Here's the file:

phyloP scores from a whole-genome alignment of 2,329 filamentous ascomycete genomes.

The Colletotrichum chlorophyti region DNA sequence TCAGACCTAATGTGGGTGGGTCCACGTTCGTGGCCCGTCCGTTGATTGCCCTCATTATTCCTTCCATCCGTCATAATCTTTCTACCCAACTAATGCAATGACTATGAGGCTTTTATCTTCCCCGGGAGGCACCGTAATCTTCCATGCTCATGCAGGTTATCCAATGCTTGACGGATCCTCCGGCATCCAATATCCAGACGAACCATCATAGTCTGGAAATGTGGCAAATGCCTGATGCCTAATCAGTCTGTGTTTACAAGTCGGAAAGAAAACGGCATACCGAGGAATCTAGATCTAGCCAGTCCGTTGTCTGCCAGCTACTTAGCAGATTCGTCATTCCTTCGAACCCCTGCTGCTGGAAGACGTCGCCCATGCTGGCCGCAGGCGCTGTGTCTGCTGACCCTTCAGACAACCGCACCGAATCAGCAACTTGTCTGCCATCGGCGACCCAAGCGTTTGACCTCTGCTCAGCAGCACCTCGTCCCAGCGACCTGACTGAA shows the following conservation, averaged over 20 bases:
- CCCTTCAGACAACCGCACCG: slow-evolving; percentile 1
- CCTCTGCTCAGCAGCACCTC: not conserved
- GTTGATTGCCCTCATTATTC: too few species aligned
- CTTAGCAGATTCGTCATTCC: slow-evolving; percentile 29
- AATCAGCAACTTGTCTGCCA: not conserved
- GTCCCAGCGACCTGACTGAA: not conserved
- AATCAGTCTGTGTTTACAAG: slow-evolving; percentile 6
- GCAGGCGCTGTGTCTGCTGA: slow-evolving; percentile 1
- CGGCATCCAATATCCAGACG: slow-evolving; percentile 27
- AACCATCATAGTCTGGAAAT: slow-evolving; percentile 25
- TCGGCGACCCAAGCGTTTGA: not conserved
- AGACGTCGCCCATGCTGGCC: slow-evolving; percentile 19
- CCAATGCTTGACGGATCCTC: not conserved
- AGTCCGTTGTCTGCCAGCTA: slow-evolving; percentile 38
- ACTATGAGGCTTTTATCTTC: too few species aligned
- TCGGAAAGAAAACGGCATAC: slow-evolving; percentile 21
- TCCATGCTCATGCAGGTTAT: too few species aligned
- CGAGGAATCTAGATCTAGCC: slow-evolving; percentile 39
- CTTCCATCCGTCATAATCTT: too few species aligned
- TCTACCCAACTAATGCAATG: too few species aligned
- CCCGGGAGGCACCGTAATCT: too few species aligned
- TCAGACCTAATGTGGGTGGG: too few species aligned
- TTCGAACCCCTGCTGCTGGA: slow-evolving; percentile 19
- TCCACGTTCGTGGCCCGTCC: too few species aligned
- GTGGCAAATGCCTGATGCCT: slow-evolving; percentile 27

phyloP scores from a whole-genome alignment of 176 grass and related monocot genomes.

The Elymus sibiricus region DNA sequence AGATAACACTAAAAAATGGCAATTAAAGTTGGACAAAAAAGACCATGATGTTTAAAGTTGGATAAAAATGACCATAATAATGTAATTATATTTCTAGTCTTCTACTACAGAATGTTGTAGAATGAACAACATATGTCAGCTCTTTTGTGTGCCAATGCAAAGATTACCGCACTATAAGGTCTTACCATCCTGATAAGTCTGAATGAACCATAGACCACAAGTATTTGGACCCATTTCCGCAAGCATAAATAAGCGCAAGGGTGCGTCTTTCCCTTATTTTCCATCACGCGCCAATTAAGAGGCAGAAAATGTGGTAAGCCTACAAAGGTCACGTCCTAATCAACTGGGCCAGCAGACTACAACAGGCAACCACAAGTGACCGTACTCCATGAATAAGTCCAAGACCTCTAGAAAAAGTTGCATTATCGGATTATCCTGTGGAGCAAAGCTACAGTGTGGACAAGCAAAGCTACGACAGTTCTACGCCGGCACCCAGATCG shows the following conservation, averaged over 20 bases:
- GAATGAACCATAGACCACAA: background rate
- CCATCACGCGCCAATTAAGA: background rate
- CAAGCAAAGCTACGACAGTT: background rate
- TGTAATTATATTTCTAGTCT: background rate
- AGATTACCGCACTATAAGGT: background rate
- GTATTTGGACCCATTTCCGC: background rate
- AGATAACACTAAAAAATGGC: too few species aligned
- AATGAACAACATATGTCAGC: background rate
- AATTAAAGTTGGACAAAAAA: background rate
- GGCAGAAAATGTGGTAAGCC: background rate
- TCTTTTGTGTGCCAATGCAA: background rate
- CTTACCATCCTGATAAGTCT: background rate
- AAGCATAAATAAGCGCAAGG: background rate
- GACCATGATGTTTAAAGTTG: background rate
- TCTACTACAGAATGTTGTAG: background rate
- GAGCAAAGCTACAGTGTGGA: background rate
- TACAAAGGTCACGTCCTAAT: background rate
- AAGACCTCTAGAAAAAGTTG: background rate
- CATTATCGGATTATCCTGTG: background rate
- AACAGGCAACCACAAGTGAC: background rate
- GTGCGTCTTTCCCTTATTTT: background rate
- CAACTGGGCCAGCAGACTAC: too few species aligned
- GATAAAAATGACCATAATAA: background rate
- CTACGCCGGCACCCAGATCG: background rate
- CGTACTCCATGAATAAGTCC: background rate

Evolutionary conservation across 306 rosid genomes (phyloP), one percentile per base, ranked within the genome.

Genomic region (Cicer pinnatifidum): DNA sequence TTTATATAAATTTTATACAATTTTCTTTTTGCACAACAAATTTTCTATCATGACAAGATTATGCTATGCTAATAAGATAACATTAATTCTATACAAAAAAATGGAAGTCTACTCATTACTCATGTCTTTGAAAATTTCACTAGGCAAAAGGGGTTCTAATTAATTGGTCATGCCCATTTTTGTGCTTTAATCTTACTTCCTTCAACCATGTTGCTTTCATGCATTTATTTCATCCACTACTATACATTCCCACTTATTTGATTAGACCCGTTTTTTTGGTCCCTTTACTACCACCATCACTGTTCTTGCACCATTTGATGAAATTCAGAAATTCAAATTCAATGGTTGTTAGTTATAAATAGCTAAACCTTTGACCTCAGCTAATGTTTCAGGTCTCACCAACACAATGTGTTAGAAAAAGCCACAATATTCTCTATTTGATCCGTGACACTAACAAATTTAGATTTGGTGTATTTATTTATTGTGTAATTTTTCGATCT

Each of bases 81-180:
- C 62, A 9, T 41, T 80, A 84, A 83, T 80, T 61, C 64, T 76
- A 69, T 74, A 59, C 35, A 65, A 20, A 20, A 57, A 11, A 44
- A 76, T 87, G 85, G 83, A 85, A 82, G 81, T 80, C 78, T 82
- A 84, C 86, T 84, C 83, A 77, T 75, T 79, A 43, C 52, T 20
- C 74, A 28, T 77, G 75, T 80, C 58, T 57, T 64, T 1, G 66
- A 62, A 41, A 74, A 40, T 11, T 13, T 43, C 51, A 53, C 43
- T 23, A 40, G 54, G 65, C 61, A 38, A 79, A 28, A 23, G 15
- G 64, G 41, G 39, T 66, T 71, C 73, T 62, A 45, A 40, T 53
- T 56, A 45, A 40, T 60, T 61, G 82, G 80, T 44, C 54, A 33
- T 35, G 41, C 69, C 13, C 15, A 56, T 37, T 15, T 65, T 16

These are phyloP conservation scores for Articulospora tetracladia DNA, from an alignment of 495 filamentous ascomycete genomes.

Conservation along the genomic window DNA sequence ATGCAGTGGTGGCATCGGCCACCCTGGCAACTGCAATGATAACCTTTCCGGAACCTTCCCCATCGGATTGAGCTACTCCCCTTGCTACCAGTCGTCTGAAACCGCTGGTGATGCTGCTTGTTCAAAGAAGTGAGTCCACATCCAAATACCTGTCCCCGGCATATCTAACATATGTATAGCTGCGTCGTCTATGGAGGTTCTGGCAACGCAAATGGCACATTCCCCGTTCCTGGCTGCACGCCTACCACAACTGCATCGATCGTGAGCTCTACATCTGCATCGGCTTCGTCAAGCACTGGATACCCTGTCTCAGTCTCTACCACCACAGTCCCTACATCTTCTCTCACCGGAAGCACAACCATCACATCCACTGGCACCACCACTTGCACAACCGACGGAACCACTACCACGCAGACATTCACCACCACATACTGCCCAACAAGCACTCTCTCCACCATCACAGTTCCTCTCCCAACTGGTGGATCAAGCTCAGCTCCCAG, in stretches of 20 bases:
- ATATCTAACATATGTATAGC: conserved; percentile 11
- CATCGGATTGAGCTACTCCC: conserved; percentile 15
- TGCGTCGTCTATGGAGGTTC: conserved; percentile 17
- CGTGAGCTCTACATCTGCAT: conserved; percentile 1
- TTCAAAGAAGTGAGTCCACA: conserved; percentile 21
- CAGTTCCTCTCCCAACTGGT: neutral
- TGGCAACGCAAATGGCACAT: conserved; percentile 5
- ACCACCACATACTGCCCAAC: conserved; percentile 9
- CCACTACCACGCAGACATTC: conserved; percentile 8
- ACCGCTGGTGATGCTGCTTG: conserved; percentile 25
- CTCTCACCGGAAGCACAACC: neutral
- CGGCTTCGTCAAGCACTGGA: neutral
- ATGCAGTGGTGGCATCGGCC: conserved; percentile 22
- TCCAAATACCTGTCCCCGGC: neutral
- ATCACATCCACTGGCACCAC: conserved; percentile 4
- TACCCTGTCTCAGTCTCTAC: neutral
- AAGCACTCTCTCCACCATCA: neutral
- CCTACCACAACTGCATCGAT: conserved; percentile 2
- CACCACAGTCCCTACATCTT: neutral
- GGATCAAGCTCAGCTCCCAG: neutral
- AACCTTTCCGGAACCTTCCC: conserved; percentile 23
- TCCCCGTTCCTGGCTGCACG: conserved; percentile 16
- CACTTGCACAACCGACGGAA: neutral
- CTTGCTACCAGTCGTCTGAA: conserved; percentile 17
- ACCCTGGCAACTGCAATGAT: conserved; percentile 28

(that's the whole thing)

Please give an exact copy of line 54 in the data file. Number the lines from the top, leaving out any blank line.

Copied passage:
- CGTACTCCATGAATAAGTCC: background rate